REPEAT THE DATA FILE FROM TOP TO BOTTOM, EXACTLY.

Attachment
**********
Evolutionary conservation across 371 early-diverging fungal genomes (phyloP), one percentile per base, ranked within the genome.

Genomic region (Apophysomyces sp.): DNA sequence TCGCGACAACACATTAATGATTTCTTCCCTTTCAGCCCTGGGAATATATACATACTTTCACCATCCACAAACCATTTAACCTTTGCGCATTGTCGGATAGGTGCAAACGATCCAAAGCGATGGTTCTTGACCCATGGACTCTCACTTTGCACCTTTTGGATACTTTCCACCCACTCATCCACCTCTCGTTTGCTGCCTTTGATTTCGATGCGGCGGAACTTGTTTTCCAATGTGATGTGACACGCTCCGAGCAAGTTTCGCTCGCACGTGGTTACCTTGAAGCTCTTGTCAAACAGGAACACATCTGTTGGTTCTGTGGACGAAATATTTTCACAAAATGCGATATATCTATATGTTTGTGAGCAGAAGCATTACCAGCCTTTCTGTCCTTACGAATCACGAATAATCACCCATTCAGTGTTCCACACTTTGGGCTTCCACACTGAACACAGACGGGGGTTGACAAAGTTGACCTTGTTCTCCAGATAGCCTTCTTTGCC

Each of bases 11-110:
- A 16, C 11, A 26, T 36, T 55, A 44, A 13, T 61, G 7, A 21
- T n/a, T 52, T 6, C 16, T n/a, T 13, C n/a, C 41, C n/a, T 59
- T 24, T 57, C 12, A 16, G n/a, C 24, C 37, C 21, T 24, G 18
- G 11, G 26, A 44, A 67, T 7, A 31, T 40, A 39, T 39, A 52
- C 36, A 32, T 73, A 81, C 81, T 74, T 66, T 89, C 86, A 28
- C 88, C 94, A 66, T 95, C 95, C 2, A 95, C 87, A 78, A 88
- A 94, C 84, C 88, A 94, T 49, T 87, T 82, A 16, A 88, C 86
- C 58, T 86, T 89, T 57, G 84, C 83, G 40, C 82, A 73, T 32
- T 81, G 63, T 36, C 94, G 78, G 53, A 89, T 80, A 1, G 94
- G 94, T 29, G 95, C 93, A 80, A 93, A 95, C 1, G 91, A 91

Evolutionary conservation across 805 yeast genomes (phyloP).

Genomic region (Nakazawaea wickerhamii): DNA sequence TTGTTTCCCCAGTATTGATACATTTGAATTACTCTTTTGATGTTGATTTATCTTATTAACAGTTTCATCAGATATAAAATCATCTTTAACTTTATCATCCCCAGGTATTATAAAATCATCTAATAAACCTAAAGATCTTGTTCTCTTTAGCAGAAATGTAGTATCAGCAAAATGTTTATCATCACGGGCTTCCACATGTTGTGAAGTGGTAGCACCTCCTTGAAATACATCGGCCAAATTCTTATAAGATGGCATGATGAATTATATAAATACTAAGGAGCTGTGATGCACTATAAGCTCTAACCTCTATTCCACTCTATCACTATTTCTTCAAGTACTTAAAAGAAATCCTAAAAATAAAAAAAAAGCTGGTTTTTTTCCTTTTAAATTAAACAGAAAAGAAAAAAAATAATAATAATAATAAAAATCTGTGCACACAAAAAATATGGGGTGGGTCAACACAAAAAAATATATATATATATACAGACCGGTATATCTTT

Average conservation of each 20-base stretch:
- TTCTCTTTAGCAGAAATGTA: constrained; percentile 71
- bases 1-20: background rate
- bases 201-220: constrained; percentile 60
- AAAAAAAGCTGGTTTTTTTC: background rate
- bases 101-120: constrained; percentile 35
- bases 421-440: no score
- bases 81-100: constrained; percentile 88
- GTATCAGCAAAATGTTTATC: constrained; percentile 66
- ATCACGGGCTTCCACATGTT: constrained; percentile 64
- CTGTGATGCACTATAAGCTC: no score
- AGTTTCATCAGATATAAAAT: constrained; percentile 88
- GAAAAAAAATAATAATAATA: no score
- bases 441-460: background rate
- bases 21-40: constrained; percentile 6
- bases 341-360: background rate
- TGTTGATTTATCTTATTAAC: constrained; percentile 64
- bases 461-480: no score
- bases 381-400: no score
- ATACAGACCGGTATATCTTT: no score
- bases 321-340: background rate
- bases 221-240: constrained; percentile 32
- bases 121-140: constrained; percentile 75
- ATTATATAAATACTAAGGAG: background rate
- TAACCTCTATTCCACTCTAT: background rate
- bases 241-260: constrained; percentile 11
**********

Evolutionary conservation across 371 early-diverging fungal genomes (phyloP), one percentile per base, ranked within the genome.

Genomic region (Apophysomyces sp.): DNA sequence TCGCGACAACACATTAATGATTTCTTCCCTTTCAGCCCTGGGAATATATACATACTTTCACCATCCACAAACCATTTAACCTTTGCGCATTGTCGGATAGGTGCAAACGATCCAAAGCGATGGTTCTTGACCCATGGACTCTCACTTTGCACCTTTTGGATACTTTCCACCCACTCATCCACCTCTCGTTTGCTGCCTTTGATTTCGATGCGGCGGAACTTGTTTTCCAATGTGATGTGACACGCTCCGAGCAAGTTTCGCTCGCACGTGGTTACCTTGAAGCTCTTGTCAAACAGGAACACATCTGTTGGTTCTGTGGACGAAATATTTTCACAAAATGCGATATATCTATATGTTTGTGAGCAGAAGCATTACCAGCCTTTCTGTCCTTACGAATCACGAATAATCACCCATTCAGTGTTCCACACTTTGGGCTTCCACACTGAACACAGACGGGGGTTGACAAAGTTGACCTTGTTCTCCAGATAGCCTTCTTTGCC

Each of bases 11-110:
- A 16, C 11, A 26, T 36, T 55, A 44, A 13, T 61, G 7, A 21
- T n/a, T 52, T 6, C 16, T n/a, T 13, C n/a, C 41, C n/a, T 59
- T 24, T 57, C 12, A 16, G n/a, C 24, C 37, C 21, T 24, G 18
- G 11, G 26, A 44, A 67, T 7, A 31, T 40, A 39, T 39, A 52
- C 36, A 32, T 73, A 81, C 81, T 74, T 66, T 89, C 86, A 28
- C 88, C 94, A 66, T 95, C 95, C 2, A 95, C 87, A 78, A 88
- A 94, C 84, C 88, A 94, T 49, T 87, T 82, A 16, A 88, C 86
- C 58, T 86, T 89, T 57, G 84, C 83, G 40, C 82, A 73, T 32
- T 81, G 63, T 36, C 94, G 78, G 53, A 89, T 80, A 1, G 94
- G 94, T 29, G 95, C 93, A 80, A 93, A 95, C 1, G 91, A 91

Evolutionary conservation across 805 yeast genomes (phyloP).

Genomic region (Nakazawaea wickerhamii): DNA sequence TTGTTTCCCCAGTATTGATACATTTGAATTACTCTTTTGATGTTGATTTATCTTATTAACAGTTTCATCAGATATAAAATCATCTTTAACTTTATCATCCCCAGGTATTATAAAATCATCTAATAAACCTAAAGATCTTGTTCTCTTTAGCAGAAATGTAGTATCAGCAAAATGTTTATCATCACGGGCTTCCACATGTTGTGAAGTGGTAGCACCTCCTTGAAATACATCGGCCAAATTCTTATAAGATGGCATGATGAATTATATAAATACTAAGGAGCTGTGATGCACTATAAGCTCTAACCTCTATTCCACTCTATCACTATTTCTTCAAGTACTTAAAAGAAATCCTAAAAATAAAAAAAAAGCTGGTTTTTTTCCTTTTAAATTAAACAGAAAAGAAAAAAAATAATAATAATAATAAAAATCTGTGCACACAAAAAATATGGGGTGGGTCAACACAAAAAAATATATATATATATACAGACCGGTATATCTTT

Average conservation of each 20-base stretch:
- TTCTCTTTAGCAGAAATGTA: constrained; percentile 71
- bases 1-20: background rate
- bases 201-220: constrained; percentile 60
- AAAAAAAGCTGGTTTTTTTC: background rate
- bases 101-120: constrained; percentile 35
- bases 421-440: no score
- bases 81-100: constrained; percentile 88
- GTATCAGCAAAATGTTTATC: constrained; percentile 66
- ATCACGGGCTTCCACATGTT: constrained; percentile 64
- CTGTGATGCACTATAAGCTC: no score
- AGTTTCATCAGATATAAAAT: constrained; percentile 88
- GAAAAAAAATAATAATAATA: no score
- bases 441-460: background rate
- bases 21-40: constrained; percentile 6
- bases 341-360: background rate
- TGTTGATTTATCTTATTAAC: constrained; percentile 64
- bases 461-480: no score
- bases 381-400: no score
- ATACAGACCGGTATATCTTT: no score
- bases 321-340: background rate
- bases 221-240: constrained; percentile 32
- bases 121-140: constrained; percentile 75
- ATTATATAAATACTAAGGAG: background rate
- TAACCTCTATTCCACTCTAT: background rate
- bases 241-260: constrained; percentile 11